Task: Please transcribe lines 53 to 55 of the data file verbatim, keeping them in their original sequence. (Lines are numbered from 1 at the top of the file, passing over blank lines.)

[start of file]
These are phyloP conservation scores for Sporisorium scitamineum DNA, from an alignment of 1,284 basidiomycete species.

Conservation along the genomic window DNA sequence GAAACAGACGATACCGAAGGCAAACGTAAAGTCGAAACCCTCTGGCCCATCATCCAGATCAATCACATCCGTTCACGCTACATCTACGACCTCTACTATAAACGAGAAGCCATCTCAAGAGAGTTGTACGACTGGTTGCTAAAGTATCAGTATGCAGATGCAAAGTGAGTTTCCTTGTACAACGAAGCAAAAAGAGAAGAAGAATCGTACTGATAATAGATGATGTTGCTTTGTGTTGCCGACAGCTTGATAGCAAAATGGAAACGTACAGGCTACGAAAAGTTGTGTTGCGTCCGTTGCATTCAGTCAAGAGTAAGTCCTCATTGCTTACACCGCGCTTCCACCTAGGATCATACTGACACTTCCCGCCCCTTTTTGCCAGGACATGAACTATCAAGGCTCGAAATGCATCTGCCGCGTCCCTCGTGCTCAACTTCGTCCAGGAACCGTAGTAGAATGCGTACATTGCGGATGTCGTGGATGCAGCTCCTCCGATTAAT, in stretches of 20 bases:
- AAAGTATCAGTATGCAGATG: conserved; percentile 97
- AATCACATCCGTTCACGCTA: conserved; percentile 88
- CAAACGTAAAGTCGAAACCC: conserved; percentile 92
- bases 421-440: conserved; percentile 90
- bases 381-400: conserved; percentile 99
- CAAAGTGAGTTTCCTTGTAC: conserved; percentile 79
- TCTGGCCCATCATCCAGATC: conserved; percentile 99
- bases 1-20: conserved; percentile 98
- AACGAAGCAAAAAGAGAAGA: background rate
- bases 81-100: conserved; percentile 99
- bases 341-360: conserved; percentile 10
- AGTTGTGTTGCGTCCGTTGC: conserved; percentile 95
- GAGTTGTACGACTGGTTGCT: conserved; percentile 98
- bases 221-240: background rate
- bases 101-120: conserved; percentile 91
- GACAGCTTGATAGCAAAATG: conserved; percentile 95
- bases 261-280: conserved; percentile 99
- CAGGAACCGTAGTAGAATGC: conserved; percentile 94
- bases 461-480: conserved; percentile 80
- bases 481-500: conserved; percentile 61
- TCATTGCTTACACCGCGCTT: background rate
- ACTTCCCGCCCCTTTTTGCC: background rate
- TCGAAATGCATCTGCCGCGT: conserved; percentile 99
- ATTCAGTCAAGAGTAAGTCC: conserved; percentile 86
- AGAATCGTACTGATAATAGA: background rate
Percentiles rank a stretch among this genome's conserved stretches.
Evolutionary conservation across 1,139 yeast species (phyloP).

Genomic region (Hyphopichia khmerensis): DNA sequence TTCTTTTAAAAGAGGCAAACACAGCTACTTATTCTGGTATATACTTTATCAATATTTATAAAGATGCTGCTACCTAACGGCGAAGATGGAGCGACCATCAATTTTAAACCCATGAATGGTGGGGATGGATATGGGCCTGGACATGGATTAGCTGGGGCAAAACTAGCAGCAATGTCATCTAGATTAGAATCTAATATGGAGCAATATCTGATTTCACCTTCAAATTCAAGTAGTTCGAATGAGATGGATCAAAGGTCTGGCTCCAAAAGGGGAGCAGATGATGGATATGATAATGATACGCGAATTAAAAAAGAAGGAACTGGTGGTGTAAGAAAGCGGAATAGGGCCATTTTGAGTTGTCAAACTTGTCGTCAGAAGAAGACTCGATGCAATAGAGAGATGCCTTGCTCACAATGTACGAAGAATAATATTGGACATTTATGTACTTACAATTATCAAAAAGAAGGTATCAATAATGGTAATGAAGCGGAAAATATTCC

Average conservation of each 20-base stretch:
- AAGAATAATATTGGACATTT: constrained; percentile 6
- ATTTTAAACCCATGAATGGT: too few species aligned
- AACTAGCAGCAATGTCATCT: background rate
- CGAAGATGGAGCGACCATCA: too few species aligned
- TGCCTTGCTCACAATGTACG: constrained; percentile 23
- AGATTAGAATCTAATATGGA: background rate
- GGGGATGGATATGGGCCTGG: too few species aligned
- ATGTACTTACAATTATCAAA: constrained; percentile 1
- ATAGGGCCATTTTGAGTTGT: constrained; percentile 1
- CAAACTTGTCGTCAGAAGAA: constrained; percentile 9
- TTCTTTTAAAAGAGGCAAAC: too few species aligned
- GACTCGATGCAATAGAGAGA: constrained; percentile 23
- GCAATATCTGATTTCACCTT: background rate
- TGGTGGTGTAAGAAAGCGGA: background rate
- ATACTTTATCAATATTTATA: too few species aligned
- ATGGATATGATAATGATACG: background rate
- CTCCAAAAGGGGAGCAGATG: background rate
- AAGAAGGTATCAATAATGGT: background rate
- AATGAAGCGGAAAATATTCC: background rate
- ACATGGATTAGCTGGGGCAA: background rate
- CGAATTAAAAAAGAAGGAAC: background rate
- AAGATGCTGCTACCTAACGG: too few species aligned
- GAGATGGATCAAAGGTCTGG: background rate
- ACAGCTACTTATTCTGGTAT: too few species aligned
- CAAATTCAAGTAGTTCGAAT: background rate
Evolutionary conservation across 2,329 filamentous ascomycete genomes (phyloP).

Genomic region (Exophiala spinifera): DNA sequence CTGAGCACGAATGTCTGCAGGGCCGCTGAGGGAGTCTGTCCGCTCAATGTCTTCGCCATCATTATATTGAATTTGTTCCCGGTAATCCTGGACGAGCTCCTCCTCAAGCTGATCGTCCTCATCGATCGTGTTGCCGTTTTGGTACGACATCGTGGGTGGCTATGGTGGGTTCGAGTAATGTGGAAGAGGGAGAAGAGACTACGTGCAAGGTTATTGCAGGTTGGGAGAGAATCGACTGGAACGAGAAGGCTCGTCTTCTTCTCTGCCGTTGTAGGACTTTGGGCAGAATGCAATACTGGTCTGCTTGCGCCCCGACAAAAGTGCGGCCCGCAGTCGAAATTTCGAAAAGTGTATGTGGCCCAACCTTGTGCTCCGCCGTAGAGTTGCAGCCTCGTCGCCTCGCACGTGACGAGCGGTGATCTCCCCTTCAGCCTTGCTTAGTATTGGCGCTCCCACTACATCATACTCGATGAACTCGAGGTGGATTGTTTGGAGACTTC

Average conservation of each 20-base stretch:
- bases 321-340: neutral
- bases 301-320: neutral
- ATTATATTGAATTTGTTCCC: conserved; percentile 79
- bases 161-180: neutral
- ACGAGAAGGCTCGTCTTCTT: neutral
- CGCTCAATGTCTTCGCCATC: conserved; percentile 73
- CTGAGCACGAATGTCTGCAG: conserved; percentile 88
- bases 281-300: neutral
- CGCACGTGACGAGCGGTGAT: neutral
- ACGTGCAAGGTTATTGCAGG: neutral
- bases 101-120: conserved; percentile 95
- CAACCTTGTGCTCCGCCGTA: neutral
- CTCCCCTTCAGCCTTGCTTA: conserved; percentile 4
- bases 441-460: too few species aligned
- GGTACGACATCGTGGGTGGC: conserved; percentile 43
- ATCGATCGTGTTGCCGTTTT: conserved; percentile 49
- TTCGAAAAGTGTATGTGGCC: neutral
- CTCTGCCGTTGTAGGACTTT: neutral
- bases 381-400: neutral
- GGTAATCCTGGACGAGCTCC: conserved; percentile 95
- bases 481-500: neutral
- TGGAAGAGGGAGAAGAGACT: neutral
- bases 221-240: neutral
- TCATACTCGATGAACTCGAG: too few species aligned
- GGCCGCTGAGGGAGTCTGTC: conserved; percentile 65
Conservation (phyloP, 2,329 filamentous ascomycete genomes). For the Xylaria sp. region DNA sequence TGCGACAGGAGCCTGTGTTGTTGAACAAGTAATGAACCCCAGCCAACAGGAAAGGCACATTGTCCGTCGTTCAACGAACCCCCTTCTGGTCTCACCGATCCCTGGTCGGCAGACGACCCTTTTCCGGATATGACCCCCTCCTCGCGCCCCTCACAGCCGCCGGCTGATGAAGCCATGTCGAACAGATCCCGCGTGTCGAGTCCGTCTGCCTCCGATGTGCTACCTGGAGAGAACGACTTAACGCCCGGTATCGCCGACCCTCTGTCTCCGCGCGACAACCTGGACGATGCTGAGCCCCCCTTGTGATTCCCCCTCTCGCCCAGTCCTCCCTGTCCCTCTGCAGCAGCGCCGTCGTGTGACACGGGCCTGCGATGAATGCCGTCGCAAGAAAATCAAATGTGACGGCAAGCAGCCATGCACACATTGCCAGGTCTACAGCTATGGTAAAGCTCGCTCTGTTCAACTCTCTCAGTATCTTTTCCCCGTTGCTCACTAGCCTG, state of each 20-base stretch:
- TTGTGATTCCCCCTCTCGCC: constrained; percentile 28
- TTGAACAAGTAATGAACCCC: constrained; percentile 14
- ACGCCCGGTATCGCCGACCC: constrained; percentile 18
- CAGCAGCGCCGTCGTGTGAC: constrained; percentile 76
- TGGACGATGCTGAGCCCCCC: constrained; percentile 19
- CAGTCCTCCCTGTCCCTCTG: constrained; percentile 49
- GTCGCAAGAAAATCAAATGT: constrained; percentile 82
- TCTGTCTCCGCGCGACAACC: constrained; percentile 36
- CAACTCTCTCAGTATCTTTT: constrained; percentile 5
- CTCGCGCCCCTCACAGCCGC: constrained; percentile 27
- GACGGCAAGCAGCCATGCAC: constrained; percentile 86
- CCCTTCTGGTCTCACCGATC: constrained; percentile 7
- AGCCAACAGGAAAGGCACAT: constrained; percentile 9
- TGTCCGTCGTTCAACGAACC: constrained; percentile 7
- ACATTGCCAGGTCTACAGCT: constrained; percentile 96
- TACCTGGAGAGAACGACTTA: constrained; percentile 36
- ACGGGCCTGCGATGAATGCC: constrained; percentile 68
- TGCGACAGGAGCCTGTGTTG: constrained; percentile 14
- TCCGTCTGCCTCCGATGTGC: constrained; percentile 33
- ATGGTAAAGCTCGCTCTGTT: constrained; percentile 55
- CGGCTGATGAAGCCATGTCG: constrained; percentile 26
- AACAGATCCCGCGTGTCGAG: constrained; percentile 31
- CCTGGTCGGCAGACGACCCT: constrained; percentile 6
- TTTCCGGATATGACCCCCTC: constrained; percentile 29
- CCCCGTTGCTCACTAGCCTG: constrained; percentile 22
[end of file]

- AAGATGCTGCTACCTAACGG: too few species aligned
- GAGATGGATCAAAGGTCTGG: background rate
- ACAGCTACTTATTCTGGTAT: too few species aligned